A tribute to the life and work of Brian Torode
TETBURY CATHOLIC MISSION 1880-1884
By Richard Barton (1991)
Recently, I was looking through the Diocesan archives in the Bristol Record Office and I came across some correspondence relating to the late nineteenth century mission at Tetbury. These letters between the Missioner at Malmesbury and Bishop Clifford give an interesting insight into the way in which a small Mass Station was served at that time.
The author of the essay entitled, ‘One Hundred Years of Catholic History in Tetbury’, which was published in the commemorative brochure produced in 1981, gives us the following details about the early days of the mission:
‘In his book (1882) Wesley Brown mentions all the denominations in the Town but makes no mention of Catholics who didn’t have a church. However, they did have a Sunday Mass at the time as we know from Fr. Larive’s account book and from a local magazine.
In the issue of January 1881, a local magazine, under the heading, ‘Roman Catholics in Tetbury’, reported: ‘We understand that the Baron de Brienen has taken a large room at the home of Mr. Hugginson, Confectioner of the Town, and fitted it up with necessities for a place of worship. The congregation, at present, numbers twenty or thirty’.’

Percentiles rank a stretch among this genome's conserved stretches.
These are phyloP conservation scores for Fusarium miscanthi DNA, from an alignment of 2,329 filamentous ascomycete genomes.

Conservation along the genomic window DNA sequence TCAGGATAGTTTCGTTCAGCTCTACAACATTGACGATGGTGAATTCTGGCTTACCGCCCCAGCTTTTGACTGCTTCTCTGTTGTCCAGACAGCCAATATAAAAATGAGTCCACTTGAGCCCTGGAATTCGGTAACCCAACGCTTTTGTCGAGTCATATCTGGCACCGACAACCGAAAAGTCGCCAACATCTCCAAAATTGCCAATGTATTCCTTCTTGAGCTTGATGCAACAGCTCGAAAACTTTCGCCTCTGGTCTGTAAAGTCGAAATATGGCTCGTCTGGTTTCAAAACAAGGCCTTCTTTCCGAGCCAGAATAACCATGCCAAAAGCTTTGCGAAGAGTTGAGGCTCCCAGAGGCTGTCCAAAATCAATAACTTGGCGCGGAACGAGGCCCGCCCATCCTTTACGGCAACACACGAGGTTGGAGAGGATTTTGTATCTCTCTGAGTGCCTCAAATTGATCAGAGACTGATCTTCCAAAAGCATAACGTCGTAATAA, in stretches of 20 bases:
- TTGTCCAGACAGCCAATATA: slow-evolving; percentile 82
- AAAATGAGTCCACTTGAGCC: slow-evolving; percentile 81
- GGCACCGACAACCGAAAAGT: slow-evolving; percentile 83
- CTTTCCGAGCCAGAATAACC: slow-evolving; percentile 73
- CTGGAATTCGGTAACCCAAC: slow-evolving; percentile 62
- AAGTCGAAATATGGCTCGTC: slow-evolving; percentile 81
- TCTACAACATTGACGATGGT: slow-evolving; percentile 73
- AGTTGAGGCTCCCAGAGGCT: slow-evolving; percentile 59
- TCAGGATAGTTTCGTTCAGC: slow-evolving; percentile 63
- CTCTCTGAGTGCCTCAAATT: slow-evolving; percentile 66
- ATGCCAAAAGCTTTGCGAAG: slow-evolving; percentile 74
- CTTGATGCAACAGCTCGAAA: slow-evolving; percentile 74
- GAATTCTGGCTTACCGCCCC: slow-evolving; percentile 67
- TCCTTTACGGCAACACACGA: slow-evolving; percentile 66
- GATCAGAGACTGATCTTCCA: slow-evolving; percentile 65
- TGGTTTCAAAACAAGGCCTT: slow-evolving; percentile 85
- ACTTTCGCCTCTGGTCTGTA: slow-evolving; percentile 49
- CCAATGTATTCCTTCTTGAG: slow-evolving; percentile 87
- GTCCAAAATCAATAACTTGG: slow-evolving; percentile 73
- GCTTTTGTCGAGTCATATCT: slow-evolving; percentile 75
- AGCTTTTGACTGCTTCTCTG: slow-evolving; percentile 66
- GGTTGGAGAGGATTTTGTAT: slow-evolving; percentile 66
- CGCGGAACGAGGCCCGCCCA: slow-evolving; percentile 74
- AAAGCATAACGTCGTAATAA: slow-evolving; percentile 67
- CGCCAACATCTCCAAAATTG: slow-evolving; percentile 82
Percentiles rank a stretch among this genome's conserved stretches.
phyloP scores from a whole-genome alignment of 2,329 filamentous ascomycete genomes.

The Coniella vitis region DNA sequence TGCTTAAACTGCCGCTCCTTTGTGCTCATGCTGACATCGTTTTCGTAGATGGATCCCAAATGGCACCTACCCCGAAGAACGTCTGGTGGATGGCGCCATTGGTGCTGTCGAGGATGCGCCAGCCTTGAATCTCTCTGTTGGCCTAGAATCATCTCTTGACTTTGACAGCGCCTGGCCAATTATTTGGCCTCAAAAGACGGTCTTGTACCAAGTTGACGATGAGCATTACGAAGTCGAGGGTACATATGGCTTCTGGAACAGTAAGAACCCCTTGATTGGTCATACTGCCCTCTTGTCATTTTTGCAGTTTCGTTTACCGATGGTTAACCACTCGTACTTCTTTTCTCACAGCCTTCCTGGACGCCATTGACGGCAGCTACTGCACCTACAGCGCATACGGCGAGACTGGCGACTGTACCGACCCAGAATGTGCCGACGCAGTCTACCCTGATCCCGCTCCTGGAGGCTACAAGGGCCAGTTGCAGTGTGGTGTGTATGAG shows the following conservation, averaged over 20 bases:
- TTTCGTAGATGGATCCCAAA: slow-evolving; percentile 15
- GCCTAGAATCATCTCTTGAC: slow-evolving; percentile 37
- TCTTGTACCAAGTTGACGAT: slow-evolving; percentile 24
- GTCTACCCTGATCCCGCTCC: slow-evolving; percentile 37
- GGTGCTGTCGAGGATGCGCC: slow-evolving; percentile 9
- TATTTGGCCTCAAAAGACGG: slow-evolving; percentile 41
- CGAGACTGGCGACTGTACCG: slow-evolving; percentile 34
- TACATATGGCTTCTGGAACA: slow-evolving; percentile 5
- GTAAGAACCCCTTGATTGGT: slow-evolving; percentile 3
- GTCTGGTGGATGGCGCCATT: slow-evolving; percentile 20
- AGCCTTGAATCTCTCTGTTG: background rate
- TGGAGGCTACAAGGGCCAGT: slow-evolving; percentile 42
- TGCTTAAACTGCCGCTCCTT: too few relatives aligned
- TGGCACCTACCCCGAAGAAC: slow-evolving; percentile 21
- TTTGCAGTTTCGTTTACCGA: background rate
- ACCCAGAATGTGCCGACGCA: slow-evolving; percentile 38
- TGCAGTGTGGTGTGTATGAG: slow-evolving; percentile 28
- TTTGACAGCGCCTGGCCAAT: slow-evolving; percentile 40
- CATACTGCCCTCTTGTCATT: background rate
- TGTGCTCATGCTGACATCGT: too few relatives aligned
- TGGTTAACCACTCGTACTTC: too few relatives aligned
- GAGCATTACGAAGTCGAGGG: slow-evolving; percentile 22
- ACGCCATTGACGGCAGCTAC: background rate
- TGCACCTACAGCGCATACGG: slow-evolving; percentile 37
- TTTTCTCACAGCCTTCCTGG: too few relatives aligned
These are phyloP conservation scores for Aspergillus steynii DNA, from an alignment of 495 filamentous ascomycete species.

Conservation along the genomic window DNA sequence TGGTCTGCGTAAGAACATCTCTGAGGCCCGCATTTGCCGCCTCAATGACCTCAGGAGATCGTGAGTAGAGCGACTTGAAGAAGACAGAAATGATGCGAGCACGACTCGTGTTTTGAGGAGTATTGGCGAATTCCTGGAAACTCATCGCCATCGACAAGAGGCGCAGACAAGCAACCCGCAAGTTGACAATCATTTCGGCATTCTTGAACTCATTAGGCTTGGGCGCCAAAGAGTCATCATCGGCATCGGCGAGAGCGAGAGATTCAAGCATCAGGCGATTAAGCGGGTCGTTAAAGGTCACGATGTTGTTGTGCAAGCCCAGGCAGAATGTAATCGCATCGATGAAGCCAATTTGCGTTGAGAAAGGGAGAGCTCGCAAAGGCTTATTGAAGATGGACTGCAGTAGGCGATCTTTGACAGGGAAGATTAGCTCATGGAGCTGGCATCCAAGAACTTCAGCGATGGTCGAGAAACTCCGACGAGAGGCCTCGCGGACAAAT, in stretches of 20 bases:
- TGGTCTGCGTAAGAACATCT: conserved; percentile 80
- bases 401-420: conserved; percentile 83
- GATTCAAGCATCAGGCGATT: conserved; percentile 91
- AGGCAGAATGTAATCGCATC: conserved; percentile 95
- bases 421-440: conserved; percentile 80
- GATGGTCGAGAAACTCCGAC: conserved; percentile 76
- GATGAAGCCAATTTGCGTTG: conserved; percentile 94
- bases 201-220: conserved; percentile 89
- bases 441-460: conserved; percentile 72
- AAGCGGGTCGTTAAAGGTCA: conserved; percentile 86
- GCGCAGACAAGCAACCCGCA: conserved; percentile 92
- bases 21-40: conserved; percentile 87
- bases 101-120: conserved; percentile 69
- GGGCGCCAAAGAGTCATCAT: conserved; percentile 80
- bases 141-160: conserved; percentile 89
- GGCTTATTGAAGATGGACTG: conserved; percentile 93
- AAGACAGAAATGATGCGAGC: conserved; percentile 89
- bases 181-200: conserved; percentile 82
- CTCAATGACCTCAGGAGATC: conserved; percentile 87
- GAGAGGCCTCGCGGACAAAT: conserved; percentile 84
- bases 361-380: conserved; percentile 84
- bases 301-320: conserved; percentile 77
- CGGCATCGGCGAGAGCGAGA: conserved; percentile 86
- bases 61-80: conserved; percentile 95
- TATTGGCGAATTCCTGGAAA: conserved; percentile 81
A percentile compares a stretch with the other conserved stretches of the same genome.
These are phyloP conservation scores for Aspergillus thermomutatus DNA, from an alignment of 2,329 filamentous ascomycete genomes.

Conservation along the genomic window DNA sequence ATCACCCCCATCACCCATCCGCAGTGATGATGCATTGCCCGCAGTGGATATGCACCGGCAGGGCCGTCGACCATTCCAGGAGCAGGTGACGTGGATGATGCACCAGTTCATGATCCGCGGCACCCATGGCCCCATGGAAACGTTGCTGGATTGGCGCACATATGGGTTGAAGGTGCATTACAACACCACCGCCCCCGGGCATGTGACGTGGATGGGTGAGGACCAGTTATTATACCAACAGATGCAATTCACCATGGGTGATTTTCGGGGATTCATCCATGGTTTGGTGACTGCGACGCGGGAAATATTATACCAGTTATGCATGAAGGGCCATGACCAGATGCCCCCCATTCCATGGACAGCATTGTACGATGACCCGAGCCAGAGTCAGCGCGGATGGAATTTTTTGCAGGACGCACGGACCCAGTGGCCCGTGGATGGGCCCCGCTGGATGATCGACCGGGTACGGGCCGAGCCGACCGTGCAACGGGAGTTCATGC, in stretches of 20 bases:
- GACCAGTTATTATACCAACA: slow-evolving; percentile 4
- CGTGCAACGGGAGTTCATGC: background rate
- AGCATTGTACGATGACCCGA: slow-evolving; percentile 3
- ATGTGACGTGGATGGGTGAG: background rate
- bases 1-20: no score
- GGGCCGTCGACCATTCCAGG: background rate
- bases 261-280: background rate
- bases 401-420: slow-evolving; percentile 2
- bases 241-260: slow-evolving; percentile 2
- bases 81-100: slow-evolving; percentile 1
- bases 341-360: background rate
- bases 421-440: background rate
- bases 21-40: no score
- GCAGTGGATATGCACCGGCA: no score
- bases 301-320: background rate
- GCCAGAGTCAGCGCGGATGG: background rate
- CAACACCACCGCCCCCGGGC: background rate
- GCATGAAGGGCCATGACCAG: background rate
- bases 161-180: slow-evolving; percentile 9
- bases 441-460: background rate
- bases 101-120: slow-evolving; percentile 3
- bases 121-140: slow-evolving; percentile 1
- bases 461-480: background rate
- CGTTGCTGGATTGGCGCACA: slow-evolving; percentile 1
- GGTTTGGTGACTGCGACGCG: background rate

The 1881 census return for Tetbury reveals that the Baron and Baroness de Brienen lived at The Priory, in the Chipping, with their three daughters, namely Ida, Charlotte and Margaret. The baron, aged forty-one years, was described as a land proprietor and his birthplace was given as The Hague. His wife was a native of Canada and their staff of nineteen included an Austrian governess, a French cook and two Dutch servants. The Baron subscribed, regularly, to the Tetbury Cottage Hospital during the years 1878 to 1885 and, these dates probably represents the period that the family resided in Tetbury.
Kelly’s Directory for the year 1885 reveals that Mr. Frederick Hugginson, Cook and Confectioner, had premises in Market Place and Church Street, Tetbury. The 1881 census return lists the family as residing at Market Place, so it was probably in these premises that Father Larive celebrated Mass. Hugginson, himself, was described as a Confectioner Grocer and he was born in the town in about 1840.
Father Francis Larive, the Fransalian Missioner at Malmesbury, arrived in the town in 1867 and built a church there in 1875. By the year 1884 he was a sick man and so worn out that he was forced to resign the Malmesbury Mission and return to France.
Father Breen, the Archivist of the Fransalians, researched these early days of Tetbury and he wrote the following: